• $\begingroup$ @Aryabhata No worries. I was really just concerned I had done something wrong or something considered vaguely dishonest. And, of course, I really am genuinely interested in learning this stuff, so I'll try to be more explicit when I post. Though I wouldn't ask a question until I'd thought about it / worked on it for 2-3 days, by which time I'm sort of indifferent to a hint or the solution. Most of the pedagogical value is in spending 2-3 days working on it without hints. $\endgroup$ – user23784 Mar 19 '12 at 16:36
  • 5
    $\begingroup$ Well said. But I disagree about "should not...". If the OP wants to tag it as homework, so that they will tend to get more hints than full answers, then I see no problem with that. It's the opposite alternative that bothers some folks, i.e. not tagging homework as such, which could be viewed as cheating. But even in this case there is no consensus, since some esteemed members have argued strongly against homework policing, and even against giving hints. $\endgroup$ – Bill Dubuque Mar 19 '12 at 21:50
  • $\begingroup$ Alex, since this has been bumped already, you may want to add a notice that this was posted before you became a moderator. $\endgroup$ – Asaf Karagila Aug 16 '13 at 1:10
  • $\begingroup$ @AsafKaragila Done, along with some other clarifications which seemed prudent. $\endgroup$ – Alex Becker Aug 16 '13 at 4:16
  • $\begingroup$ Thank you, Alex! $\endgroup$ – Asaf Karagila Aug 16 '13 at 4:17
  • $\begingroup$ As long as personal opinion is represented as such, and there is clarity as to what is opinion and what will be incorporated into moderator actions, why "moderate" your statements of opinion on meta? Your thoughts are what they are and presumably they feel like sharing themselves some of the time. $\endgroup$ – zyx Aug 16 '13 at 4:52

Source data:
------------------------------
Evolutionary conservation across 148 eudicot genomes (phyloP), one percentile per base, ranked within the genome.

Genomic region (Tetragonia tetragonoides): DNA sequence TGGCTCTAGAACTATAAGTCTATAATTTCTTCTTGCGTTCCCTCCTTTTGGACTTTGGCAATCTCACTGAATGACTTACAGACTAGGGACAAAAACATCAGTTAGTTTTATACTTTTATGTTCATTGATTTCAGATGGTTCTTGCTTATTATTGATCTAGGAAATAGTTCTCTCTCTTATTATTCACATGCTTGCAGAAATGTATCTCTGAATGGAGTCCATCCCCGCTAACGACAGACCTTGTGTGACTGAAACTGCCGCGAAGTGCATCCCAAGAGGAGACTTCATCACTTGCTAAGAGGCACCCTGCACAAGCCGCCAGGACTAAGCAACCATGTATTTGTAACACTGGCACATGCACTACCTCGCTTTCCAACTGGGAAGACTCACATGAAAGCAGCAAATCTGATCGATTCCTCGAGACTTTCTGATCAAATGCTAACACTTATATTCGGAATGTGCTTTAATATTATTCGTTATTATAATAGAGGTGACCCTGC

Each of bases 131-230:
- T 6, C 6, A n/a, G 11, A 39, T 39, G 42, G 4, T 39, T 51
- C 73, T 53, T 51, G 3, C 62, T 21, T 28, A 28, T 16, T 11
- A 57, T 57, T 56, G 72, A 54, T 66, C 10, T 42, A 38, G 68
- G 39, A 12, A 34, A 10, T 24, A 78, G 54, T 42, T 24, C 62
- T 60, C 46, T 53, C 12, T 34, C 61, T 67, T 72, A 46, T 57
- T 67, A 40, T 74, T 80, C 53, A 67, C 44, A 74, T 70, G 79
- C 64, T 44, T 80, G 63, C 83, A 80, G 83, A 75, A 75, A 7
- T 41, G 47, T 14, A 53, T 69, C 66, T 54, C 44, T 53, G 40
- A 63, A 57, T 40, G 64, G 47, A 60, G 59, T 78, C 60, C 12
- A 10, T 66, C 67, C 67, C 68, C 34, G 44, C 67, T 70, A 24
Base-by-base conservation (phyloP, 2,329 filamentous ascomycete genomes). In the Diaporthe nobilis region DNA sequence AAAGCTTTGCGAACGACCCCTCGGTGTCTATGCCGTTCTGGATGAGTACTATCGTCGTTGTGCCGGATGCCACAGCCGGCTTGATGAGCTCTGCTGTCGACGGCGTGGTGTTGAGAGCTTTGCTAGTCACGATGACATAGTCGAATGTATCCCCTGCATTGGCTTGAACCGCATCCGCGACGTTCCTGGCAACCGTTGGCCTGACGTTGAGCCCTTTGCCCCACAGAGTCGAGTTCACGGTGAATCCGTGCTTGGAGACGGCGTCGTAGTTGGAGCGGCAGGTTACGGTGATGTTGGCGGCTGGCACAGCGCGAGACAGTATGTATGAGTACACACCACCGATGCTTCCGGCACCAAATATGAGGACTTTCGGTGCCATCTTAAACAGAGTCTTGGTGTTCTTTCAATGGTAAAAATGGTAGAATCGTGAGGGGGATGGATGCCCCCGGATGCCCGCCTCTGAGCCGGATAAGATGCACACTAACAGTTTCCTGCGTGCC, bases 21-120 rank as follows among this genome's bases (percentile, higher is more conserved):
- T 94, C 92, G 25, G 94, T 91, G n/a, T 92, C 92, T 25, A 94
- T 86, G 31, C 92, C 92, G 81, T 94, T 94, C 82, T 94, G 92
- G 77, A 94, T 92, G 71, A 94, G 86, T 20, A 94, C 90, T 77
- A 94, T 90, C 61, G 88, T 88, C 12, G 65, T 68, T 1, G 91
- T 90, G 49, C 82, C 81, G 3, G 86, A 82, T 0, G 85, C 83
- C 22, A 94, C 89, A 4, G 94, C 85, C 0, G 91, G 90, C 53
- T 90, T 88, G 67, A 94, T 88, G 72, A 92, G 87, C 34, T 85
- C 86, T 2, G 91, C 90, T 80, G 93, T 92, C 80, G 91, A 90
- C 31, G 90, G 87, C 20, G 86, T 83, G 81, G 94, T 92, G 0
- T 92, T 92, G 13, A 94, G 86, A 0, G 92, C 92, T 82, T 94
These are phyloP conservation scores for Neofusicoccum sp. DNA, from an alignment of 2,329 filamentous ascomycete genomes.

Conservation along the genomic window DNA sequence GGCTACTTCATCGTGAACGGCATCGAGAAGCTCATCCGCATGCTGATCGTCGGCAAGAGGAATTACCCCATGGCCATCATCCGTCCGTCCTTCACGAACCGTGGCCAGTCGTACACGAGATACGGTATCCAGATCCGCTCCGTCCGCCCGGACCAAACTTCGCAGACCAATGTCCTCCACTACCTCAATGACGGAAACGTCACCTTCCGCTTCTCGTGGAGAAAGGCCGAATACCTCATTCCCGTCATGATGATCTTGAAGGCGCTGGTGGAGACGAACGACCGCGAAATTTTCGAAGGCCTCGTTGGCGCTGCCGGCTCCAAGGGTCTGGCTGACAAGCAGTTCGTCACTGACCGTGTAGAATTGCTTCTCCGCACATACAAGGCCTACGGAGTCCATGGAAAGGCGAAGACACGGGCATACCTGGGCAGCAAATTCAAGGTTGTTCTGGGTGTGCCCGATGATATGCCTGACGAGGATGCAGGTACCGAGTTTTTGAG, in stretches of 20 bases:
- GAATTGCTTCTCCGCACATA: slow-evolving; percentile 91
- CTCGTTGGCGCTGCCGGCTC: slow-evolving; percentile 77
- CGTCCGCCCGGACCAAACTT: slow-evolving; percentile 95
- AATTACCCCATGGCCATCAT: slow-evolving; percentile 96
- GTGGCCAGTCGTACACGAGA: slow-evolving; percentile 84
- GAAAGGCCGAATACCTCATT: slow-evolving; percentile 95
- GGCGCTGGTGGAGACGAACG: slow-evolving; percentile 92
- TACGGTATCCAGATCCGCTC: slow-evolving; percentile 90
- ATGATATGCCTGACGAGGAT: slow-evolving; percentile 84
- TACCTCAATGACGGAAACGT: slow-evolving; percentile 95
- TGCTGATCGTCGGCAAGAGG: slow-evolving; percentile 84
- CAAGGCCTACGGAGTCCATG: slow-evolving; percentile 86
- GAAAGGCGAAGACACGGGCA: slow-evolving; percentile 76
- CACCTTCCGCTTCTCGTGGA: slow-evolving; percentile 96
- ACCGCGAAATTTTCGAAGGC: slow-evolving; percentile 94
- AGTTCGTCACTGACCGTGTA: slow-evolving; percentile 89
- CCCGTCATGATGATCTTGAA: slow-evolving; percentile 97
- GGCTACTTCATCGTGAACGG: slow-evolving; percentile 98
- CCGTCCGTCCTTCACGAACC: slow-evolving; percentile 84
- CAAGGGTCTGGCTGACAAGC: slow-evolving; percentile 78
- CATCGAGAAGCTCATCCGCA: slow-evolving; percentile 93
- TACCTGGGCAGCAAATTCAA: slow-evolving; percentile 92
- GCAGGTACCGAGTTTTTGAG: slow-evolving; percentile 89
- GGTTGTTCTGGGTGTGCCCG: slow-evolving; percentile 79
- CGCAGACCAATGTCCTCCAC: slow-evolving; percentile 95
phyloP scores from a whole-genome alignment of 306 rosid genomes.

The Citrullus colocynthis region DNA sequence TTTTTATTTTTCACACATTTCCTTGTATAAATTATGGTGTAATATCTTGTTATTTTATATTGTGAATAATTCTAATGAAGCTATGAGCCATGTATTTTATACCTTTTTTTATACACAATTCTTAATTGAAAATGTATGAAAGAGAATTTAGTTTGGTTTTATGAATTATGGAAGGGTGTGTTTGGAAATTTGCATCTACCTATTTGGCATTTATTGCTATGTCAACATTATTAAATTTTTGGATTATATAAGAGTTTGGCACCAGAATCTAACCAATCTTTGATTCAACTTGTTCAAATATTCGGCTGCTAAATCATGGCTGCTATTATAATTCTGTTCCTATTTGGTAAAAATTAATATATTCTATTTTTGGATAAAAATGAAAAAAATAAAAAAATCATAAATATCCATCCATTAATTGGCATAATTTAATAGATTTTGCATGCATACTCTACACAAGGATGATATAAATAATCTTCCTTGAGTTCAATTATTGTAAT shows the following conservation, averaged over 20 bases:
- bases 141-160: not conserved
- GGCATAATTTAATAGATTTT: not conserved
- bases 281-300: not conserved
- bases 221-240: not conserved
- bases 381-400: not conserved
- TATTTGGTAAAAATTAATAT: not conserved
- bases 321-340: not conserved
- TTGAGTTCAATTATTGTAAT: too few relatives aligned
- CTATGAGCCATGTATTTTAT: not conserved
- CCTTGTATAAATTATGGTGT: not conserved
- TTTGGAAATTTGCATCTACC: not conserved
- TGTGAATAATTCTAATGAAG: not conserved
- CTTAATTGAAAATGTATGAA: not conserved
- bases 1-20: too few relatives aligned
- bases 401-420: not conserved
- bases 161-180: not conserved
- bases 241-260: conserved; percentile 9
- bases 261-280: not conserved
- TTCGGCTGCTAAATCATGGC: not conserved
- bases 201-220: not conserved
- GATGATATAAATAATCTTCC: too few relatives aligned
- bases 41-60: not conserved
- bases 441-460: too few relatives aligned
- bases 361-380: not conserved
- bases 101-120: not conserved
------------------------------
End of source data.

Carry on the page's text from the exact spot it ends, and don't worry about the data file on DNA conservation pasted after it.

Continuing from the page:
• $\begingroup$ @zyx I agree that I could do that, but I'd just rather not have to bother switching hats all the time. $\endgroup$ – Alex Becker Aug 16 '13 at 4:54
  • $\begingroup$ @AlexBecker Could you explain why tagging one's own question as homework should be forbidden unless it is assigned by a teacher? $\endgroup$ – Makoto Kato Aug 16 '13 at 7:31
  • 1
    $\begingroup$ @MakotoKato I explicitly said that that is not the case. $\endgroup$ – Alex Becker Aug 16 '13 at 7:58
  • $\begingroup$ @AlexBecker In that case, could you change the following statement of yours to avoid misunderstanding? [The homework tag is indeed a literal one, and you should not be tagging your questions as homework unless they are actually assigned to you.] $\endgroup$ – Makoto Kato Aug 16 '13 at 8:08
  • $\begingroup$ @MakotoKato I think that is completely unnecessary, given that I explicitly state so in my edit. $\endgroup$ – Alex Becker Aug 16 '13 at 8:19
  • $\begingroup$ @AlexBecker "need not" and "should not" have completely different meanings. You said "should not" at first and later you said it means "need not". I think it's confusing. $\endgroup$ – Makoto Kato Aug 16 '13 at 8:34
  • $\begingroup$ @MakotoKato You are free to think that. $\endgroup$ – Alex Becker Aug 16 '13 at 8:35